At the HBS VC Alumni event I was at last week (no – I didn’t go to HBS – I was a panelist) I heard a great line from a wise old VC who has been a VC about as long as I’ve existed on this planet.
“VCs only need three rights: Up, Down, and Know What The Fuck Is Going On”
If you’ve read Venture Deals: How To Be Smarter Than Your Lawyer and Venture Capitalist, you already know that Jason and I agree with this statement. And even though a term sheet might be four to eight pages long and the definitive documents might be 100 pages or more, other than economics, there are really only three things a VC needs in a deal.
Up: Pro-rata rights. When things are going well (up) a VC wants the ability to continue to invest money to maintain their ownership.
Down: Liquidation preference. When things don’t go well (down), a VC wants to get their money out first.
Know What The Fuck Is Going On: Board seat. Beyond demonstrating that older VCs also swear in public, many people believe that with a board seat comes great power and responsibility. In reality it mainly gives one the ability to know what’s actually going on, to the extent that anyone knows what’s actually going on in a fast moving startup.
As I was writing this up, I remembered that Fred Wilson had a post about this a while ago. I searched his blog (using Lijit and the term pro-rata) and quickly found a great post titled The Three Terms You Must Have In A Venture Investment. He attributes this to his first VC mentor, Milt Pappas, and the three terms are the same ones referenced above. It’s a great post – go read it.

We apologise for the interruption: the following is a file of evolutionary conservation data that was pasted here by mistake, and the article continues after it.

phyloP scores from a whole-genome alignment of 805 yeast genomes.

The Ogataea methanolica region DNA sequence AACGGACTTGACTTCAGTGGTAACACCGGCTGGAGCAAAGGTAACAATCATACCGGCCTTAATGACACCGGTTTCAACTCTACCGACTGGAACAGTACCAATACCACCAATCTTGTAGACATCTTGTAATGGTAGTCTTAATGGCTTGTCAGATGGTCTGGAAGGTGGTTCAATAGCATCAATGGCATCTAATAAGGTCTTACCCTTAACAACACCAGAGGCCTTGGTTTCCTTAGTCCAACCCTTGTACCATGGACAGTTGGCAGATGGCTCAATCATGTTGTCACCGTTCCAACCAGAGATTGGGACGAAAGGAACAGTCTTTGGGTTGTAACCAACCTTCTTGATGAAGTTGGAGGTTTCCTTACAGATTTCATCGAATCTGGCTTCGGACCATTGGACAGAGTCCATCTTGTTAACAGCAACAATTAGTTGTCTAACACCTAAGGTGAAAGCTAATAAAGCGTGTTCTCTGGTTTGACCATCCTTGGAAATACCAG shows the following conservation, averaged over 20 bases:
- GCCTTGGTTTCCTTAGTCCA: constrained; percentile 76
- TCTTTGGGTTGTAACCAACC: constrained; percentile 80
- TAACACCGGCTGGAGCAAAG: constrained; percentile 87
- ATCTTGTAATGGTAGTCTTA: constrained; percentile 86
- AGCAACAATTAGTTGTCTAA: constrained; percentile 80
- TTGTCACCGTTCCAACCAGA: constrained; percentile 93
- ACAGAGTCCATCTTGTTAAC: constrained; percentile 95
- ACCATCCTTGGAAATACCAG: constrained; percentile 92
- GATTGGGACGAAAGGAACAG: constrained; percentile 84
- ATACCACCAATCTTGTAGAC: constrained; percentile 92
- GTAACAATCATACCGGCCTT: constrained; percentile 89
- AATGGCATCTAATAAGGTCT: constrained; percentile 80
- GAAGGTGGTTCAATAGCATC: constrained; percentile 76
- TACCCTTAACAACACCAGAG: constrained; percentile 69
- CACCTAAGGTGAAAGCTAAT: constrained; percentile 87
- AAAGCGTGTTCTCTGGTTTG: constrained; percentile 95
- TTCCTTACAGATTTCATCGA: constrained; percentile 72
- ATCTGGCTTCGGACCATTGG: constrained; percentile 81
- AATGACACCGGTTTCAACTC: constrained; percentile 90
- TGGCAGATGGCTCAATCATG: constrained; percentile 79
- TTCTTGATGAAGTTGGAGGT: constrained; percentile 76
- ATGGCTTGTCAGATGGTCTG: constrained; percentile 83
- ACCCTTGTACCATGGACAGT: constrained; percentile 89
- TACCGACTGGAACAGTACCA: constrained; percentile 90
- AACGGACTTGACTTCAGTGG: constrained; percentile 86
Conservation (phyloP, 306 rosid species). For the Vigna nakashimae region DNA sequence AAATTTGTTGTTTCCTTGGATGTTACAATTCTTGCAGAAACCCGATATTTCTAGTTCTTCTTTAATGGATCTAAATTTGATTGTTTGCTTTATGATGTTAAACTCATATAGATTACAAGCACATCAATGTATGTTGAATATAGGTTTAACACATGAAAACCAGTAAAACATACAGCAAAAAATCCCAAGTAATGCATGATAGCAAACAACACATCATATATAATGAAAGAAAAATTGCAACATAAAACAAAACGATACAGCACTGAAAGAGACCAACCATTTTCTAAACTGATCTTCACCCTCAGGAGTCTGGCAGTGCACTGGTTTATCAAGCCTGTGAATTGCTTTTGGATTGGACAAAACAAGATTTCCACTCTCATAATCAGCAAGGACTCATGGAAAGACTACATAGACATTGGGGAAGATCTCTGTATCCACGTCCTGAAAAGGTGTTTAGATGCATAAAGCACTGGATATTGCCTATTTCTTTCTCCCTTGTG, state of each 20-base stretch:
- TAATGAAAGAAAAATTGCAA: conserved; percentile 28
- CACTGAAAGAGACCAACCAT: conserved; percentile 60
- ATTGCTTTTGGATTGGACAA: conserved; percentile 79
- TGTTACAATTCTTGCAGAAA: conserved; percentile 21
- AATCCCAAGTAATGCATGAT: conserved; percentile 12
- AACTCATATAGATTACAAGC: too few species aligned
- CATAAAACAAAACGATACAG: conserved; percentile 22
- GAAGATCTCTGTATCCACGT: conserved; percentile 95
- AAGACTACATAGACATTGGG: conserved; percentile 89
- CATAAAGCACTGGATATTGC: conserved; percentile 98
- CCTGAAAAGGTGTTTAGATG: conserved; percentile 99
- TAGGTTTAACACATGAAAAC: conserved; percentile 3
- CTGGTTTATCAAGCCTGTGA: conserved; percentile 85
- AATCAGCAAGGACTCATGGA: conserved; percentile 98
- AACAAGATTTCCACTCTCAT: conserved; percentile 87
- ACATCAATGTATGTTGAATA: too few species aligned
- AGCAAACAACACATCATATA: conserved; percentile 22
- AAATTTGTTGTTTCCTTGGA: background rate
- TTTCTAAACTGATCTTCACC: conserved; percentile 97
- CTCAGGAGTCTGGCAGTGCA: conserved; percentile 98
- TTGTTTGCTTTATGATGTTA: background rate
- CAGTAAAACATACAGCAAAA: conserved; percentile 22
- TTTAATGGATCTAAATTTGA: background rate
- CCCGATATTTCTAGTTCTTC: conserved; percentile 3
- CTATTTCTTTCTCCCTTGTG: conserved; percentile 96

Entrepreneurs – don’t get confused by the endless mumbo-jumbo. If you haven’t read Venture Deals: How To Be Smarter Than Your Lawyer and Venture Capitalist grab a copy. Or read blogs. Or do both. And VCs – don’t forget what terms you really care about – focus on making it simple.
On Friday, I saw a tweet from Chris Sacca about super pro-rata rights that said “Seeing a lot of VCs cram super-prorata terms into deals. Feels uncool to me. Any good arguments for why it’s helpful to entrepreneurs?” I quickly responded to Chris on Twitter with “@sacca just say no to super prorata” and then opened up a WordPress window and scribbled some thoughts for a draft post on that that I was planning to put up Monday morning (now).
On Sunday, I saw a phenomenal post from Mark Suster titled Why Super Pro-rata Rights are Not a Good Deal for Entrepreneurs. In it, he covers many of the reasons I was planning to cover. He also does a great job of setting up how pro-rata and super pro-rata rights work. It’s a must read post for any entrepreneur doing a seed or early stage financing.
Mark talks about why super pro-rata rights are suddenly appearing regularly, but I think he’s being too nice about it. He says:
“Often it’s when a larger fund (e.g. non seed / micro VC fund) wants to put in $500k (less than their typical investment) but wants to have a marker on your company if you end up being super hot. In my mind, it’s almost like a dog pissing on its territory. Read: it’s an option for that investor and a super expensive one to you, the entrepreneur.”